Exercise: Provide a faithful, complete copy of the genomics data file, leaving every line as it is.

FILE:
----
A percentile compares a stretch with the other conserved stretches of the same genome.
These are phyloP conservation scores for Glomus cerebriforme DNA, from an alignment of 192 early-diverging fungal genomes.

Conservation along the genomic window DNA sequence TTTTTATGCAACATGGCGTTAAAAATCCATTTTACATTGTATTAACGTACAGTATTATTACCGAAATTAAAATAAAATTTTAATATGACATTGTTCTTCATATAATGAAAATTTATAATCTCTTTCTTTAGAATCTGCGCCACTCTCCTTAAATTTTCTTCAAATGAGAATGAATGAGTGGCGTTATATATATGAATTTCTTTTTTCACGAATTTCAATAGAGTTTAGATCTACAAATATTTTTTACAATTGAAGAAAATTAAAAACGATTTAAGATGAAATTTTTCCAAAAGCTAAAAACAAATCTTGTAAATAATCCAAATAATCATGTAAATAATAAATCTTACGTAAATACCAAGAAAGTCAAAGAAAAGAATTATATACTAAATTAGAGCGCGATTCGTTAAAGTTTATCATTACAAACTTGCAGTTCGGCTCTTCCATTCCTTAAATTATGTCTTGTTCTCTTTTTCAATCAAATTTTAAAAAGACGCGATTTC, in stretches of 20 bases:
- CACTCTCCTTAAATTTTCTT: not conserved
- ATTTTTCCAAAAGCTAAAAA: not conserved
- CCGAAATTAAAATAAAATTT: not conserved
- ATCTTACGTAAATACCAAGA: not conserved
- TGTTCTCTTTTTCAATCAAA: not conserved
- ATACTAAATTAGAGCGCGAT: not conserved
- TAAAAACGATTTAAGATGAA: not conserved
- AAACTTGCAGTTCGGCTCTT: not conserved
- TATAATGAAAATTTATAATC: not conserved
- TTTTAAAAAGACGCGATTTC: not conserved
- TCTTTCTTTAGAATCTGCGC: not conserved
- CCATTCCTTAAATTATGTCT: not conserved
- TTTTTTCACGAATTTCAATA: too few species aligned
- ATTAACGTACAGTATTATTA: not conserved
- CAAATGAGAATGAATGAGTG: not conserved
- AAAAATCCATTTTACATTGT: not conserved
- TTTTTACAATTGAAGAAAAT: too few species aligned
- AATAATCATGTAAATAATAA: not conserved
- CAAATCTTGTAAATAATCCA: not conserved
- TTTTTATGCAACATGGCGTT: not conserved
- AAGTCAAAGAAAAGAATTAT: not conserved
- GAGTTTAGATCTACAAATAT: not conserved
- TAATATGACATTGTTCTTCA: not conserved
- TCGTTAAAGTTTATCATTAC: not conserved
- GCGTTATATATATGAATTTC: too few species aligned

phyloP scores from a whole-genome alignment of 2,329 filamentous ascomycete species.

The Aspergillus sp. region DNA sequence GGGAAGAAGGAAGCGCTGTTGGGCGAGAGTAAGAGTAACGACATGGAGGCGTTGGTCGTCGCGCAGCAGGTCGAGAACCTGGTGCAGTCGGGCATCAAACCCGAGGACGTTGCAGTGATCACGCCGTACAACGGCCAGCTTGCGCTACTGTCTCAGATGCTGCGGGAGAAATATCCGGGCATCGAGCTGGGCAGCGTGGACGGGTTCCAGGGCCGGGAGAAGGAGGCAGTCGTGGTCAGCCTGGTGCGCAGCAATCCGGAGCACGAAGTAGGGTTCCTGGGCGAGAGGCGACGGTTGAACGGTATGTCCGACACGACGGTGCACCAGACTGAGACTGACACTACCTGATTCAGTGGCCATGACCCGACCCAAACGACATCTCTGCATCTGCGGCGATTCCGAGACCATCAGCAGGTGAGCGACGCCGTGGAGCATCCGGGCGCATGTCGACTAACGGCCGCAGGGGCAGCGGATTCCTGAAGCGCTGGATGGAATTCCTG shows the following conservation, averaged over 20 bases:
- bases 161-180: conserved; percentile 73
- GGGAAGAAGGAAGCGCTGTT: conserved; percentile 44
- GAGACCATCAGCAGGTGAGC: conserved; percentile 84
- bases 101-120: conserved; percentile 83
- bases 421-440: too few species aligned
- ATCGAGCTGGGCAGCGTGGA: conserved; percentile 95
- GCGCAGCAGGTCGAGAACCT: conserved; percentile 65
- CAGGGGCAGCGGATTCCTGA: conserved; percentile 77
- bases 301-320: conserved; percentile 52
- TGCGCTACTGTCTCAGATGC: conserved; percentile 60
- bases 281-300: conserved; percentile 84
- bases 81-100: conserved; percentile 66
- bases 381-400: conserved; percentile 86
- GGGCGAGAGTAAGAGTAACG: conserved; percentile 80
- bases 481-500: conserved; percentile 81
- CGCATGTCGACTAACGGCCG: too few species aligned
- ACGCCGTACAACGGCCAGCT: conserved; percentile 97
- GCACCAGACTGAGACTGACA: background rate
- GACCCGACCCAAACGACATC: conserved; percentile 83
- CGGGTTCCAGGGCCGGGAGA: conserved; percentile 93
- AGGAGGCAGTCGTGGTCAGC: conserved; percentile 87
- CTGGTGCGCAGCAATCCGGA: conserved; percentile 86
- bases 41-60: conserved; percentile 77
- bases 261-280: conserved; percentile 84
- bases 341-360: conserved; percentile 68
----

A percentile compares a stretch with the other conserved stretches of the same genome.
These are phyloP conservation scores for Glomus cerebriforme DNA, from an alignment of 192 early-diverging fungal genomes.

Conservation along the genomic window DNA sequence TTTTTATGCAACATGGCGTTAAAAATCCATTTTACATTGTATTAACGTACAGTATTATTACCGAAATTAAAATAAAATTTTAATATGACATTGTTCTTCATATAATGAAAATTTATAATCTCTTTCTTTAGAATCTGCGCCACTCTCCTTAAATTTTCTTCAAATGAGAATGAATGAGTGGCGTTATATATATGAATTTCTTTTTTCACGAATTTCAATAGAGTTTAGATCTACAAATATTTTTTACAATTGAAGAAAATTAAAAACGATTTAAGATGAAATTTTTCCAAAAGCTAAAAACAAATCTTGTAAATAATCCAAATAATCATGTAAATAATAAATCTTACGTAAATACCAAGAAAGTCAAAGAAAAGAATTATATACTAAATTAGAGCGCGATTCGTTAAAGTTTATCATTACAAACTTGCAGTTCGGCTCTTCCATTCCTTAAATTATGTCTTGTTCTCTTTTTCAATCAAATTTTAAAAAGACGCGATTTC, in stretches of 20 bases:
- CACTCTCCTTAAATTTTCTT: not conserved
- ATTTTTCCAAAAGCTAAAAA: not conserved
- CCGAAATTAAAATAAAATTT: not conserved
- ATCTTACGTAAATACCAAGA: not conserved
- TGTTCTCTTTTTCAATCAAA: not conserved
- ATACTAAATTAGAGCGCGAT: not conserved
- TAAAAACGATTTAAGATGAA: not conserved
- AAACTTGCAGTTCGGCTCTT: not conserved
- TATAATGAAAATTTATAATC: not conserved
- TTTTAAAAAGACGCGATTTC: not conserved
- TCTTTCTTTAGAATCTGCGC: not conserved
- CCATTCCTTAAATTATGTCT: not conserved
- TTTTTTCACGAATTTCAATA: too few species aligned
- ATTAACGTACAGTATTATTA: not conserved
- CAAATGAGAATGAATGAGTG: not conserved
- AAAAATCCATTTTACATTGT: not conserved
- TTTTTACAATTGAAGAAAAT: too few species aligned
- AATAATCATGTAAATAATAA: not conserved
- CAAATCTTGTAAATAATCCA: not conserved
- TTTTTATGCAACATGGCGTT: not conserved
- AAGTCAAAGAAAAGAATTAT: not conserved
- GAGTTTAGATCTACAAATAT: not conserved
- TAATATGACATTGTTCTTCA: not conserved
- TCGTTAAAGTTTATCATTAC: not conserved
- GCGTTATATATATGAATTTC: too few species aligned

phyloP scores from a whole-genome alignment of 2,329 filamentous ascomycete species.

The Aspergillus sp. region DNA sequence GGGAAGAAGGAAGCGCTGTTGGGCGAGAGTAAGAGTAACGACATGGAGGCGTTGGTCGTCGCGCAGCAGGTCGAGAACCTGGTGCAGTCGGGCATCAAACCCGAGGACGTTGCAGTGATCACGCCGTACAACGGCCAGCTTGCGCTACTGTCTCAGATGCTGCGGGAGAAATATCCGGGCATCGAGCTGGGCAGCGTGGACGGGTTCCAGGGCCGGGAGAAGGAGGCAGTCGTGGTCAGCCTGGTGCGCAGCAATCCGGAGCACGAAGTAGGGTTCCTGGGCGAGAGGCGACGGTTGAACGGTATGTCCGACACGACGGTGCACCAGACTGAGACTGACACTACCTGATTCAGTGGCCATGACCCGACCCAAACGACATCTCTGCATCTGCGGCGATTCCGAGACCATCAGCAGGTGAGCGACGCCGTGGAGCATCCGGGCGCATGTCGACTAACGGCCGCAGGGGCAGCGGATTCCTGAAGCGCTGGATGGAATTCCTG shows the following conservation, averaged over 20 bases:
- bases 161-180: conserved; percentile 73
- GGGAAGAAGGAAGCGCTGTT: conserved; percentile 44
- GAGACCATCAGCAGGTGAGC: conserved; percentile 84
- bases 101-120: conserved; percentile 83
- bases 421-440: too few species aligned
- ATCGAGCTGGGCAGCGTGGA: conserved; percentile 95
- GCGCAGCAGGTCGAGAACCT: conserved; percentile 65
- CAGGGGCAGCGGATTCCTGA: conserved; percentile 77
- bases 301-320: conserved; percentile 52
- TGCGCTACTGTCTCAGATGC: conserved; percentile 60
- bases 281-300: conserved; percentile 84
- bases 81-100: conserved; percentile 66
- bases 381-400: conserved; percentile 86
- GGGCGAGAGTAAGAGTAACG: conserved; percentile 80
- bases 481-500: conserved; percentile 81
- CGCATGTCGACTAACGGCCG: too few species aligned
- ACGCCGTACAACGGCCAGCT: conserved; percentile 97
- GCACCAGACTGAGACTGACA: background rate
- GACCCGACCCAAACGACATC: conserved; percentile 83
- CGGGTTCCAGGGCCGGGAGA: conserved; percentile 93
- AGGAGGCAGTCGTGGTCAGC: conserved; percentile 87
- CTGGTGCGCAGCAATCCGGA: conserved; percentile 86
- bases 41-60: conserved; percentile 77
- bases 261-280: conserved; percentile 84
- bases 341-360: conserved; percentile 68